Source: Michael Ochs Archives / Michael Ochs Archives via Getty Images

85. Styx
> Spotify followers: 1.0 million
> Facebook likes: 1.7 million
> Most popular album: The Grand Illusion

Styx, formed in Chicago in the early 1970s, started out as a progressive group before evolving into an arena band that favored soaring guitar riffs and rock ballads. The band, named after the river that flows through the underworld in Greek mythology, toured frequently in the early 1970s and built a following. Styx broke through with the song “Lady” from their second album, “Styx II,” in 1973, climbing to No. 6 on Billboard, becoming the first of their eight Top 10 hits. They’ve also had five albums reach the Top 10 on the Billboard 200 and six LPs have gone platinum.

Source: Matt Roberts / Getty Images Entertainment via Getty Images

84. Dave Matthews Band
> Spotify followers: 1.3 million
> Facebook likes: 3.1 million
> Most popular album: Under the Table and Dreaming

The Dave Matthews Band have been hugely successful on a commercial level, selling more than 34 million albums in the United States alone. They’ve also released 30 albums — including numerous live recordings — that have appeared on the Billboard, including seven chart-toppers. Performing an eclectic mix of pop, jazz, funk, and rock, oftentimes with a jam band-like approach, the Dave Matthews Band won a Best Rock Performance Grammy in 1996 for the song “So Much To Say.”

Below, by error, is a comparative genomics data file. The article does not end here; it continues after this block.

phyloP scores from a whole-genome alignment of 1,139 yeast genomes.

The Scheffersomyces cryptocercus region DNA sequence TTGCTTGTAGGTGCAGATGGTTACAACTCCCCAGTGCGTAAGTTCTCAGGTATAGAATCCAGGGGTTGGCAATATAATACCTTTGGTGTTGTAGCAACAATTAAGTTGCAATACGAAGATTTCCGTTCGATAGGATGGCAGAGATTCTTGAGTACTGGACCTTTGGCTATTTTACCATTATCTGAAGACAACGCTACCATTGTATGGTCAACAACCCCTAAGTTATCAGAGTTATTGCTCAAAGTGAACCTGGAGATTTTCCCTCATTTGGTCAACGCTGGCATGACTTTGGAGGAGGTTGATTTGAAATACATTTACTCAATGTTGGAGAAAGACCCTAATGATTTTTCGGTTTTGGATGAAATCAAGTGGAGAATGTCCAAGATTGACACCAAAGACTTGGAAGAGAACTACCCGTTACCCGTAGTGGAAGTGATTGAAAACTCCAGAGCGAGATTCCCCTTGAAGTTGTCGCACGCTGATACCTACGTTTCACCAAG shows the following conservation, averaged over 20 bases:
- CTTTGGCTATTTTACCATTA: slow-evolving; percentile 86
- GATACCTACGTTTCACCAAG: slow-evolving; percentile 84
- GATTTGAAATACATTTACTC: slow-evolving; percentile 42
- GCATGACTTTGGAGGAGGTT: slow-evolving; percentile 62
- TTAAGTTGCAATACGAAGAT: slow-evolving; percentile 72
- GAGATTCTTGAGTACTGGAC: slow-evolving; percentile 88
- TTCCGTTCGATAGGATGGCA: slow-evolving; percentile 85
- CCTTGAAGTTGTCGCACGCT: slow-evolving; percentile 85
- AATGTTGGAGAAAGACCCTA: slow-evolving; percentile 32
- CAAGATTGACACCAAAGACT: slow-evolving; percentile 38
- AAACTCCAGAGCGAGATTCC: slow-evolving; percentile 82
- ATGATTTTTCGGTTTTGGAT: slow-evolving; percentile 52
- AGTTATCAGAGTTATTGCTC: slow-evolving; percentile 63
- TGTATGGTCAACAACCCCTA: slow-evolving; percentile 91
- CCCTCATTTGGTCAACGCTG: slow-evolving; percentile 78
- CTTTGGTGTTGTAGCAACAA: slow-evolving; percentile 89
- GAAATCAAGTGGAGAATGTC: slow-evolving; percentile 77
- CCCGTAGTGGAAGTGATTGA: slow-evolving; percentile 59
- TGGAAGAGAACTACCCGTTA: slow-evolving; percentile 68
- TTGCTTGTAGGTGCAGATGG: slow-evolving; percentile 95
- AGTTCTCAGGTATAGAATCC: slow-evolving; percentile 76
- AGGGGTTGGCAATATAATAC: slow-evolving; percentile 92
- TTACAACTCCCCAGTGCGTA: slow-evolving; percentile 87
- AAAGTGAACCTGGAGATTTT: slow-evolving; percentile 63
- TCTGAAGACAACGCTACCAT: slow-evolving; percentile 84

Source: Kevin Winter / Getty Images Entertainment via Getty Images

83. No Doubt
> Spotify followers: 1.6 million
> Facebook likes: 3.3 million
> Most popular album: Tragic Kingdom

Led by singer Gwen Stefani, No Doubt blended influences such as rock, punk, and reggae to become one of the most popular groups of the 1990s. The band’s best-selling album, “Tragic Kingdom,” was released in October 1995. The album peaked at No. 1 on the Billboard 200 in December 1996 and has since gone on to sell over 10 million units in the United States.

Source: RB / Redferns via Getty Images

82. The Doobie Brothers
> Spotify followers: 1.3 million
> Facebook likes: 1.6 million
> Most popular album: Toulouse Street

The Doobie Brothers, featuring vocalist Michael McDonald, began as a mellow, pop-rock act in the 1970s that evolved into a more soulful-sounding group. The California-based ensemble amassed many hits, including “Listen to the Music,” “China Grove,” “What a Fool Believes,” and “Black Water,” the latter two went to No. 1. Seven of the band’s albums have gone platinum, and their biggest success, “Best of the Doobies,” went platinum 10 times.

Source: Michael Ochs Archives / Getty Images

81. Janis Joplin/Big Brother and the Holding Company
> Spotify followers: 2.2 million
> Facebook likes: 7.3 million
> Most popular album: Pearl

Janis Joplin’s meteoric career was cut short by a fatal heroin overdose in 1970 when she was 27. The Texas native, who was greatly influenced by blues singer Bessie Smith, crafted a memorable, blues-driven resume that resonates to this day. Joplin’s group Big Brother and the Holding Company came out of the drug-infused, free-love scene of San Francisco and rose to fame during the Monterey Pop Festival. Joplin’s lone No. 1, “Me and Bobby McGee,” topped the Billboard Hot 100 after her death.